(Not THAT F-word, silly rabbit, different ones!)
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Have you noticed journaling is super-duper having a moment right now? I’m not surprised. For me, journaling yields a ton of benefits. Self-awareness, better health, improved finances, and increased contentment, for instance.
Some people get fancy and sophisticated with it, but because KISS—Keep It Simple, Silly—is one of my life philosophies, one-dollar spiral notebooks from The Dollar Store suit me just fine as long as they’re in pretty colors like sunny yellow or spring grass green. If you’re brand new to journaling, take my hand. I’ll show you around.
F-Word #1: Feelings
For as long as I can remember, I’ve journaled my feelings, not daily but often, sorting out on the page my opinions regarding various life situations. Usually after a break-up, or a life change such as transitioning from junior high to high school. As such, my early journals contain much whining—i.e. “Why does everyone call my BFF Laura Jane “beautiful” and me “cute?”— and some atrocious poems.
F-Word #2: Food
Because it is so effective, at least once a year I keep a food diary for a day or three. I’m actually doing it right now in order to avoid the need for Spanxx at the upcoming Listen to Your Mother Pittsburgh show.
Journaling your food and beverage intake should be the first course of action when you have to lie on your bed to button your jeans. When recording intake, I suggest these categories:
- What you ate (and how much)
- When you ate it
- Why you ate it
This will show where things went awry. With my first food diary I discovered two problem areas: snacking as I prepared dinner and eating after seven p.m.. For me, changing those behaviors brought quick results.
In Cincinnati, I worked with a gal who figured out beer consumption led to her chub factor. And daily restaurant lunches. She stopped those two activities (for Lent that year) and lost 12 pounds.
Also, if you find yourself chowing down outside of meal times, ask yourself why. Did you not eat enough protein at the last meal? Do you snack due to boredom? Perhaps you’re keeping someone company when they eat? Maybe you’re “cleaning the kids’ plates” because “Children are starving in Africa!”
Not only do you discover eating errors, the very act of recording consumption can cause you to limit it. Win!
F-Word #3: Finances
Years ago, Tony Bear and I went through Dave Ramsey’s Financial Peace program. Ever since then, I have said, thank you, Jesus, for Dave Ramsey, almost every week. To read more about our Financial peace experience, click here.
Initially, Dave has you record every penny your household spends for one month. Prepare to say, “Ouch!” Like a food diary, it reveals your problem areas. It drasticaly curtailed our use of ATM and credit cards. It also taught us to pay with cash as often as possible because emotionally, it’s harder to part with. Within a year or two, our only debt item was our mortgage. Sing with me now: Glory, glory, hallelujah.
Like us, you might expect operating within the constraints of a budget to feel like money jail. Wrong. It’s more like getting a ginormous raise!
I haven’t kept a spending journal in forever, but occasionally I do repeat one trick Dave teaches. Examine your checkbook register, online banking account, or credit card statement. These documents reveal “where your treasure lies.” For instance, if you looked at our checkbook, mostly my domain, you’d see lots of entries for City Church, Amazon, and Sephora. Shhh! Don’t tell Tony.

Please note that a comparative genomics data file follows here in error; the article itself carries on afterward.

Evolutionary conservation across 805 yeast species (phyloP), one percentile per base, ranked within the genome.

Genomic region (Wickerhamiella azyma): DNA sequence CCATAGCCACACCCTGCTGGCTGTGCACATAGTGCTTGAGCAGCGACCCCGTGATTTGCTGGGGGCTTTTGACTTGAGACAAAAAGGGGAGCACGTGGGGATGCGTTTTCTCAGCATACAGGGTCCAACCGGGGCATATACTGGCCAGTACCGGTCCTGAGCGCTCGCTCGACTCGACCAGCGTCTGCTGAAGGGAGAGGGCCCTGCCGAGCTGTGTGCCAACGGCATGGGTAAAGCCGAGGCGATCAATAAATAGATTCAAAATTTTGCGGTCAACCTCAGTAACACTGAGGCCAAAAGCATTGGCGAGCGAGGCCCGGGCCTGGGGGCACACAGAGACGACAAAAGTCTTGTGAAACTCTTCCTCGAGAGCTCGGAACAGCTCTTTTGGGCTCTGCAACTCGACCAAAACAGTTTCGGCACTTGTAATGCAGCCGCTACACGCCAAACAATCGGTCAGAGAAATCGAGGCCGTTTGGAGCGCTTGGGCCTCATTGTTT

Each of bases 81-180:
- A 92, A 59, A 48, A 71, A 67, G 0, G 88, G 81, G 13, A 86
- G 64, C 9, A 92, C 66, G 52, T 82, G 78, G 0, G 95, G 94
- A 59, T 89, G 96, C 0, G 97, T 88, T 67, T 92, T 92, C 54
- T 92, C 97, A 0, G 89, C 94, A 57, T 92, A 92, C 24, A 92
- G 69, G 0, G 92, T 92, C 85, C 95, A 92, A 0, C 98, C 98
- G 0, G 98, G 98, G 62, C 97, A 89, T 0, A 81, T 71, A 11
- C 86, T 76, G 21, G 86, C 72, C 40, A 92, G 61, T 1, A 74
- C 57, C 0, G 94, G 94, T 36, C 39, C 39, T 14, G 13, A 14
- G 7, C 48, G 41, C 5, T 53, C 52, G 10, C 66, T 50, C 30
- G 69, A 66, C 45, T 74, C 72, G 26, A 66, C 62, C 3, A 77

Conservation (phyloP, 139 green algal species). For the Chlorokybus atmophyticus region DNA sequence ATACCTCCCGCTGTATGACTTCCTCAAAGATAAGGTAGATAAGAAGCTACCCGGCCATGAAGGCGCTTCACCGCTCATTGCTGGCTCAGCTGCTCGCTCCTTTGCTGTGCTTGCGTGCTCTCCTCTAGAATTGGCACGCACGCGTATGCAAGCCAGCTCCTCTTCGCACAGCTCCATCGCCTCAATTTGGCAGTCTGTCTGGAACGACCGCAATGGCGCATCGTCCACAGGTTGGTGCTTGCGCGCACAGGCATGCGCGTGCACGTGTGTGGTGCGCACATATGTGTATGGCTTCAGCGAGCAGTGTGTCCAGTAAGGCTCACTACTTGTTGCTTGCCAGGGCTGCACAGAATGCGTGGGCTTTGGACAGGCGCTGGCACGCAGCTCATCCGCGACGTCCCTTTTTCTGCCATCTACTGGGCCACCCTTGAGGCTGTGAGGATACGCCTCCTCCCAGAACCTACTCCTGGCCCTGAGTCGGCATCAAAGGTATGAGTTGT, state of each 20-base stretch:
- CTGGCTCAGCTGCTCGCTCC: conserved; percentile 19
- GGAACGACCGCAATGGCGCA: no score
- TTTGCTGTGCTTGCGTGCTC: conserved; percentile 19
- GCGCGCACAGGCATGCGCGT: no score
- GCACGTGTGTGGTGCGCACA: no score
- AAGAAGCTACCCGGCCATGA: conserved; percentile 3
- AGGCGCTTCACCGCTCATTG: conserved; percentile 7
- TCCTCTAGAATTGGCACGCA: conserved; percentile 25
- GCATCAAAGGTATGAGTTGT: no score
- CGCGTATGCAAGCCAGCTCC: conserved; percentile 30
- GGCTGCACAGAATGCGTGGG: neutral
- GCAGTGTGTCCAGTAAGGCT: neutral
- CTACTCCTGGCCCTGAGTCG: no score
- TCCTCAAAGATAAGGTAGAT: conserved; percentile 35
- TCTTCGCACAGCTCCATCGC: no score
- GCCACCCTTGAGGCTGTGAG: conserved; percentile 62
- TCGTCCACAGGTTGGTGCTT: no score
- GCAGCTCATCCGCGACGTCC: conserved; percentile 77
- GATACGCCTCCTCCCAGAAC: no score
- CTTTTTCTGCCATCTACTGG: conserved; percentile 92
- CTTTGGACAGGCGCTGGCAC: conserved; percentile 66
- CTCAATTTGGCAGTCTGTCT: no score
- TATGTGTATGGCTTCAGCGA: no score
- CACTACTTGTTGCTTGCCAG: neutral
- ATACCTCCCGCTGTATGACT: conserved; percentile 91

F-Word #4: Faith
I could’ve titled this section, “gratitude” or “blessings,” but I was trying to keep to the F-word theme. And just so you know, I am not a cusser. Ever since I came to faith, I can count on one hand, well, maybe I’d need an extra finger or two, the times I’ve said a bad word. This is significant because the real F-word? I used to not make it a day, hour, paragraph without blurting it. But I digress…
A few years back, Ann Voskamp’s One Thousand Gifts changed my life. A friend challenged Voskamp to record a thousand blessings. Once she hit a thousand, Ann realized she’d transformed into a woman of profound gratitude so she kept going.
To test her process, I bought myself a blessing book. So far, I’ve filled up four or six of them. I’ve also given several to friends. If you want one, let me know down in the comment section.
People, it works! Counting your blessings absolutely adjusts your attitude in a
good great way. If you’re like me, when you thumb through dozens of pages filled with the beautiful things you notice daily, you’ll feel rich. When difficult circumstances come, and they always do, I no longer freak out. I think, yes, this crisis inhales oxygen with great force, but overall, I’ve been given so much. My life is way more beautiful than awful.
After months of recording “God Kisses,” I noticed something. I had started searching for things to record. I began to not only look for the good, but also to expect it. I’m pretty sure this practice will make any negative Nancy or Sad-Sack Sally do a U-turn.
If you’re unsure what to jot down, here are some of my recent entries:
- The gorgeous fragrance of lilies-of-the-valley
- The velvety sensation of swallowing a gulp of vanilla breve
- Reading my friend Jim Minick’s fantastic new novel: Fire Is Your Water
- Rusty the Roofer and his guys saying I remind them of Goldie Hawn
Whether you try your hand at journaling in one or all four of these areas, I believe you’ll be pleased with the results. Journaling can divulge why you feel the way you do, why the number on your scale is not ideal, and why your money is like sand in a sieve. Even better, it can illuminate how very blessed you are. Try it. You’ll like it!
What about you? What’s your journaling process, if any?